Hospitals can be depressing, scary or boring, making people feel isolated and out of the loop. But this experience is several times more challenging for children, especially those in need of prolonged treatment. There can be unpleasant tests and procedures, strict visiting rules, and not so many available activities to entertain or distract young patients.
Thankfully, technology is ready to alleviate hospital stay for the youngest patients, as mixed reality gradually integrates with pediatric care. VR & AR are already adopted across care continuum – from supporting clinical staff training to patient education and engagement.
Now, VR and AR developers put on their superhero capes and sweep kids out of their beds towards new adventures, where even a disabled child can walk, ride a horse or fly up in the space.
Here are 4 superpowers of mixed reality that already improve clinical settings and make hospitals feel fun and friendly for little patients and their families.
1. Distraction from pain and discomfort
Augmented experiences are so immersive that they can keep kids focused on exploring new worlds while they undergo unpleasant or painful procedures, reducing the discomfort. This approach is highly effective for dressing changes, blood draws, chemotherapies, sleep study preparations, and other cases when children may struggle to cooperate with treatment, whether it is painful, uncomfortable, scary, or boring. Moreover, mixed reality allows cutting on drug interventions for pain management, which is especially valuable for children with chronic conditions.
Children’s Hospital L.A. started a trial to explore the influence of VR gaming environment on pain and anxiety levels in children and adolescents during blood draws. Jeffrey Gold, Ph.D., a clinical psychologist, and director of the Pediatric Pain Management Clinic within the institution, states that these games can engage the brain biologically so that the frontal lobes would inhibit the incoming pain signal and it won’t reach a kid’s perception. At times, children won’t even notice the procedure is already complete and would ask their nurse about when they’ll start drawing blood.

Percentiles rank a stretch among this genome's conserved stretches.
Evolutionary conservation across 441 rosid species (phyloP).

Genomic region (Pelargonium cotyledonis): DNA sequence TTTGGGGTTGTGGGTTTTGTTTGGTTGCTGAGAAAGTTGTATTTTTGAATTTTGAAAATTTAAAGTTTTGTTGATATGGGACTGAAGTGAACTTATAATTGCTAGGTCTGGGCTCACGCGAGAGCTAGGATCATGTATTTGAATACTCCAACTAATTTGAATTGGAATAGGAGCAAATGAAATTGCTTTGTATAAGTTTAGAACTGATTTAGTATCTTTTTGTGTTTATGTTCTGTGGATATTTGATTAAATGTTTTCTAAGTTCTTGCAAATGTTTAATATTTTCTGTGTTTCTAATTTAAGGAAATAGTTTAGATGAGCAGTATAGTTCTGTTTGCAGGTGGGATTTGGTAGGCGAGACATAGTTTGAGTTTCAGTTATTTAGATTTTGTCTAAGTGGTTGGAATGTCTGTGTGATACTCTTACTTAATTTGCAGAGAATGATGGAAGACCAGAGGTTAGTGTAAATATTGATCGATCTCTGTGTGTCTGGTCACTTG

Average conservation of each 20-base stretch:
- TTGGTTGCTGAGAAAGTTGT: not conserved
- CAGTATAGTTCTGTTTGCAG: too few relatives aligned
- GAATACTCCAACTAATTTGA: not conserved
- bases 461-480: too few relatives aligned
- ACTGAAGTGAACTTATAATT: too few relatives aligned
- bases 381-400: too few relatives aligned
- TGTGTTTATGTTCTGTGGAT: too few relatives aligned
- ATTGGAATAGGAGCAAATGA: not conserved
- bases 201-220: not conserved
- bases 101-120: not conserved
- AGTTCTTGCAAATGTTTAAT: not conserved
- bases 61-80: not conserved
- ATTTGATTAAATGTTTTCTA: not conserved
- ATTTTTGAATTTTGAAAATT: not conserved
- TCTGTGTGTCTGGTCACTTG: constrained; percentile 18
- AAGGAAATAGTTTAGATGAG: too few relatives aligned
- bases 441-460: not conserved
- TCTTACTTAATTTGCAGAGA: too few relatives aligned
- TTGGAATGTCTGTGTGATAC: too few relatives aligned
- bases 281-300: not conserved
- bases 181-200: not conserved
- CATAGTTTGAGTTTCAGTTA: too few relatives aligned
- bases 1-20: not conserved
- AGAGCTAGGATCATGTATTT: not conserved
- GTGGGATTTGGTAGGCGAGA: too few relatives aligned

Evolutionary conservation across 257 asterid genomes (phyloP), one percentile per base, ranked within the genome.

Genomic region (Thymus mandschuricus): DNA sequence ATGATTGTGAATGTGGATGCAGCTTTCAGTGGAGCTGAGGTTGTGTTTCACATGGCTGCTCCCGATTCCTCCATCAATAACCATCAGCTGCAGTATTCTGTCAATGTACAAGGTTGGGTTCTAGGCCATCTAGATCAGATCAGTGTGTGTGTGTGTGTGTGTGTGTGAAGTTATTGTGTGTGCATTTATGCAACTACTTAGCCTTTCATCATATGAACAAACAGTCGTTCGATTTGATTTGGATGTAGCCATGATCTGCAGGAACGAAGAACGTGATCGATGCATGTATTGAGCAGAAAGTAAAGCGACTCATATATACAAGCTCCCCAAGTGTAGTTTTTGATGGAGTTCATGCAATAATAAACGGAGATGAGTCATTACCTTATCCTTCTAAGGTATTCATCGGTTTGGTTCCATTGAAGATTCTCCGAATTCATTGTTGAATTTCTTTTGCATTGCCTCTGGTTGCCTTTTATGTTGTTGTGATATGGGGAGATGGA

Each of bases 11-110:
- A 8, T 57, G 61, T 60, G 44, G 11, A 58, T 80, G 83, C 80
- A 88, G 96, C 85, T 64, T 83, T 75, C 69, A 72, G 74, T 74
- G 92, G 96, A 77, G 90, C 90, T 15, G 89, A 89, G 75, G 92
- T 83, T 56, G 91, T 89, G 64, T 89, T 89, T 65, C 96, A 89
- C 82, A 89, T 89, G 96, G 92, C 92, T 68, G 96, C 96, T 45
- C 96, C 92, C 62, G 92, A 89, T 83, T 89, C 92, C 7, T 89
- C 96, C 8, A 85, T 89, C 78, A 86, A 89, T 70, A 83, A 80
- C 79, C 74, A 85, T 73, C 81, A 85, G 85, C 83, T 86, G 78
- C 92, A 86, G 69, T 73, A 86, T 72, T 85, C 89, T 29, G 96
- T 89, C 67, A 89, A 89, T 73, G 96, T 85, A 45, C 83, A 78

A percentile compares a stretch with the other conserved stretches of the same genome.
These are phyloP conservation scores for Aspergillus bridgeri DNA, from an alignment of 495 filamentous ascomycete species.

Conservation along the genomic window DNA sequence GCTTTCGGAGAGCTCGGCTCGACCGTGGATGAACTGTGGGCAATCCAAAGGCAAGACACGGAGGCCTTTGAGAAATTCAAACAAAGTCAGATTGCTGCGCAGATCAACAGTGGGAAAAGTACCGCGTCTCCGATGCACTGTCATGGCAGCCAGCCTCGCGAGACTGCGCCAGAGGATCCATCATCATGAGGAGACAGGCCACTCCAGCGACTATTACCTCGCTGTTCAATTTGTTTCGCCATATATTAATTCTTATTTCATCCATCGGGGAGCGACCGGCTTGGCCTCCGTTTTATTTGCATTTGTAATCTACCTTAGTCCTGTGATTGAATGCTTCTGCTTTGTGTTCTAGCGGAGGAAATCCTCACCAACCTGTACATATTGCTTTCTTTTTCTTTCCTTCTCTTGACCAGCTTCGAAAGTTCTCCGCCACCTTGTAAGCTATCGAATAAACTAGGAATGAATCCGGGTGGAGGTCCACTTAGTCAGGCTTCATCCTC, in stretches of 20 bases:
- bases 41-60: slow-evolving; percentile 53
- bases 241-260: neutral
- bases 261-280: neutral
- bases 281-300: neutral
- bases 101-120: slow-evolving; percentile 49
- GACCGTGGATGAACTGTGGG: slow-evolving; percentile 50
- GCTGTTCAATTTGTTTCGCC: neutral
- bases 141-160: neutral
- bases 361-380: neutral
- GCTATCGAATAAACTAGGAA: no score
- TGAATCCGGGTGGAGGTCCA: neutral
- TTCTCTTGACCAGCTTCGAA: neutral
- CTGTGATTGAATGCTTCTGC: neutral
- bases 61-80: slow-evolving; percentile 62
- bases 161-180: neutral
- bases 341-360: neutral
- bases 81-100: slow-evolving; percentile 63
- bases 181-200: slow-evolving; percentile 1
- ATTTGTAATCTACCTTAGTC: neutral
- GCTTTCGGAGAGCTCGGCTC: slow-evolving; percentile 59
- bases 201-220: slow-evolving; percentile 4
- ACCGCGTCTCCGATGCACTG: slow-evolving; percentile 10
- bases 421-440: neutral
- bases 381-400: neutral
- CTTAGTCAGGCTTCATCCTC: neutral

2. Smooth adjustment to the hospital reality
Let’s look at hospitals from the 9-year old’s perspective. The unfamiliar place full of strangers, weird smells, limitations, and uncertainty in upcoming activities can be overwhelming, especially at first.
The multi-sensory nature of mixed reality includes a range of elements that can transform the clinical environment from troubling to fascinating:
– Real-world context
Both layering digital images on physical objects and immersing a child in a visionary world make surrounding a lot less scary for little patients. Of course, VR and AR can be used differently in helping kids adjust to the hospital environment smoothly.
AR allows for natural movement and keeps the view of the real world, that’s why it can effectively familiarize children with their room, upcoming tests and procedures as well as the treatment plan. VR, in its turn, makes hospital beds disappear for a moment, opening up doors to secret worlds waiting for exploration. It introduces more activity options to little patients that are unable to leave the facility for a long time, especially for those in wheelchairs or with muscle disorders.
Alder Play is an AR game for tablets, created by Alder Hey Children’s Hospital in the UK to help little patients get accustomed to the hospital in an entertaining way. The app offers little patients to choose an animated avatar supported by chatbot functionality that will:
– Guide children across different facility areas and explain what they are for.